CONFRONTING concussion talk in the lead-up to AFL season needs to be heard, really heard.
This is issue is far from going away but can tend to get swept over in general footy talk until another knock-out injury threatens a playing career.
This is an issue that challenges football culture and fan culture and the brutal, physical nature of a homegrown game of which we are so proud to call Australian.
But, like most mental injuries, there remains a stigma preventing many players from speaking out, particularly at the grassroots.
This is an issue capturing headlines, and rightfully so, at the elite level but one that impacts so many players at community and junior levels - not to mention a booming women's game where women feel so much to prove in taking on what has for more than a century been a man's arena.
Retired Western Bulldogs Liam Picken, a Greater Western Victoria Rebels graduate, has been the latest player to posthumously pledge his brain to concussion research this week. He did speak up, detailing his own crippling recovery and battle after a career-ending heavy knock from a practice match in Ballarat two years ago.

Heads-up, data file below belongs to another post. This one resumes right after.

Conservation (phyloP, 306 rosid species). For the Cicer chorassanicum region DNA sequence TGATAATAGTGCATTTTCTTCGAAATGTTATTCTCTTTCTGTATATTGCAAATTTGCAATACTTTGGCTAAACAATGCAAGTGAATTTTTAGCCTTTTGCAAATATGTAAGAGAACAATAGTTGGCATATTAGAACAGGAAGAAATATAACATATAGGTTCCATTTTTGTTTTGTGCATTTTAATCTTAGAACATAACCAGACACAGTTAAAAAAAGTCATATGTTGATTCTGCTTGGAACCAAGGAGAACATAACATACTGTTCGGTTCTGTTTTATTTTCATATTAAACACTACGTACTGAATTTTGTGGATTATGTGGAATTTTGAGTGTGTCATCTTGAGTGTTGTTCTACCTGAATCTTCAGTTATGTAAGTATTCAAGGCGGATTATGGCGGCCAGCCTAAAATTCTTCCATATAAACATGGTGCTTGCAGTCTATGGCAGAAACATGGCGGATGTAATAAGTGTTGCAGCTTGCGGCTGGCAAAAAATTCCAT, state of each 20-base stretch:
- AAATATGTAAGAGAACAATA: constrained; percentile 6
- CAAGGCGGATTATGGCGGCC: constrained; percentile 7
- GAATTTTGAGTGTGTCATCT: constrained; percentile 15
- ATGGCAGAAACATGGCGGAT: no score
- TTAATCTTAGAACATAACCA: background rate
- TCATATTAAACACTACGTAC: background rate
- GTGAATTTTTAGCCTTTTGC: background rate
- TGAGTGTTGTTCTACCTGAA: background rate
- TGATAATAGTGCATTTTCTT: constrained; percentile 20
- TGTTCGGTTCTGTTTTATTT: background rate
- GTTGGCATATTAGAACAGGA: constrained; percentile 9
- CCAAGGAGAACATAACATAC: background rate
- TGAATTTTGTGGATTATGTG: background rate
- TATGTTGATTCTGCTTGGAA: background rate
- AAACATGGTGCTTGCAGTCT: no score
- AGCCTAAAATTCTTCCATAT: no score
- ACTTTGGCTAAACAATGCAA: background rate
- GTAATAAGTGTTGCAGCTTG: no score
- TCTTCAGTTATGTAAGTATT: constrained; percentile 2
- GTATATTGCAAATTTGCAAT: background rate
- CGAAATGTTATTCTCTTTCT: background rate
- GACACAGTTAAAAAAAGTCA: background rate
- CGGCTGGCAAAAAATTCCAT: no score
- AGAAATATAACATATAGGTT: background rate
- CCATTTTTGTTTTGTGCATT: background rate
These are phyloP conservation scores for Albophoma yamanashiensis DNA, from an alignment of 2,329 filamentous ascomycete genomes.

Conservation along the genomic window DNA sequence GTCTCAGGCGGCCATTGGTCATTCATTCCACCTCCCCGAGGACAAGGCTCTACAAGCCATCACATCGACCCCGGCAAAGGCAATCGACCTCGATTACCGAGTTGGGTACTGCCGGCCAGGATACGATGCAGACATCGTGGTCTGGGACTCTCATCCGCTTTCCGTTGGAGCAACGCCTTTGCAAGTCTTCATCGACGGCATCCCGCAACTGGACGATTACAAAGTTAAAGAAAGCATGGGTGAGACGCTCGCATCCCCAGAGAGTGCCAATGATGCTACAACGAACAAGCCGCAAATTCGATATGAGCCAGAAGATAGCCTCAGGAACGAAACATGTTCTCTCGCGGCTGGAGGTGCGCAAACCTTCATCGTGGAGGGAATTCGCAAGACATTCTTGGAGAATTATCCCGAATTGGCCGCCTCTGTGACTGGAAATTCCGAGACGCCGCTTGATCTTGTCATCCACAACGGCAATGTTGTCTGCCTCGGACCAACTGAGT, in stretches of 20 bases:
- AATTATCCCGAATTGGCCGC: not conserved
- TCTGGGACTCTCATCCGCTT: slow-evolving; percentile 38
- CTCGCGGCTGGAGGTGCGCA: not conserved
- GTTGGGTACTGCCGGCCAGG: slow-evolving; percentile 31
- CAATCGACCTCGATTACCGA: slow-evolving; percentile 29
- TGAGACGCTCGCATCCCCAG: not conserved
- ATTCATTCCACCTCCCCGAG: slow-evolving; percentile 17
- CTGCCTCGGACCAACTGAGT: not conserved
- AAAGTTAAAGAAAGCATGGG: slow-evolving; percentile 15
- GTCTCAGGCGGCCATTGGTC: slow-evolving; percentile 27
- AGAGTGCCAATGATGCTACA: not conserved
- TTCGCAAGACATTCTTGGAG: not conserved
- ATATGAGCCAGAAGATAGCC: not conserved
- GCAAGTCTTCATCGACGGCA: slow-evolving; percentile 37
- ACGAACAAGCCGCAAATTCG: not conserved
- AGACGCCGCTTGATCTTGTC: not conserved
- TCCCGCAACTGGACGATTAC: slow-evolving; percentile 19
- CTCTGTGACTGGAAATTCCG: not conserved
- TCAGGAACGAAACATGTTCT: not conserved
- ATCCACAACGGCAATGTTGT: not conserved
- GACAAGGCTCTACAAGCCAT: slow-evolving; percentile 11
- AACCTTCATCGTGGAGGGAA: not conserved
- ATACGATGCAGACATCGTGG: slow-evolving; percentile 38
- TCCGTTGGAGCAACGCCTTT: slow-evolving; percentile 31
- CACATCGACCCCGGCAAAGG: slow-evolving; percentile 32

This comes a week after results from Geelong football legend Graham "Polly" Farmer, who died last year, proved to be the first AFL case of Chronic Traumatic Encephalopathy, a neurological disorder caused by repeated head knocks.
Australian Sports Brain Bank founder, clinical professor Michael Buckland, likens the disease to smoking in that it was likely not one knock kills you, but repeated exposure.
Sporting medicos and AFL past and present players have been calling for changes to the game: to slow down play; to make play safer; to end the bump, or sling tackle, or both.
The AFL is introducing stricter concussion testing this season. The league has increased player access to specialist doctors and neurologists and medical teams have instant vision reviews for injury assessment.
But where does this all leave country football?
Trainers are equipped to do the best they can on guidelines to sideline players and record injuries. Community medical teams do not have anywhere near the same resources or access to specialists as the AFL to manage any injury and this is why we should be talking about concussion more.
Retired AFL high-flier Shaun Smith felt the physical effects of a knock in the Central Highlands for about four months before being forced to hang up the boots for good. Scans found lesions on his brain, lingering scars, from his hard-at-it warrior style, a style he has long been calling to change in the culture of the game at all levels.
Smith has openly detailed his struggles with depression, unexplained mood swings and thoughts of suicide the past two years.
Ballarat's Alan "Dizzy" Lynch opened up to Australian Community Media's The Courier last year about his increasing issues with short-term memory and difficulty with conversations.
They want answers. They want to put the game in a better headspace for others. And we need to listen.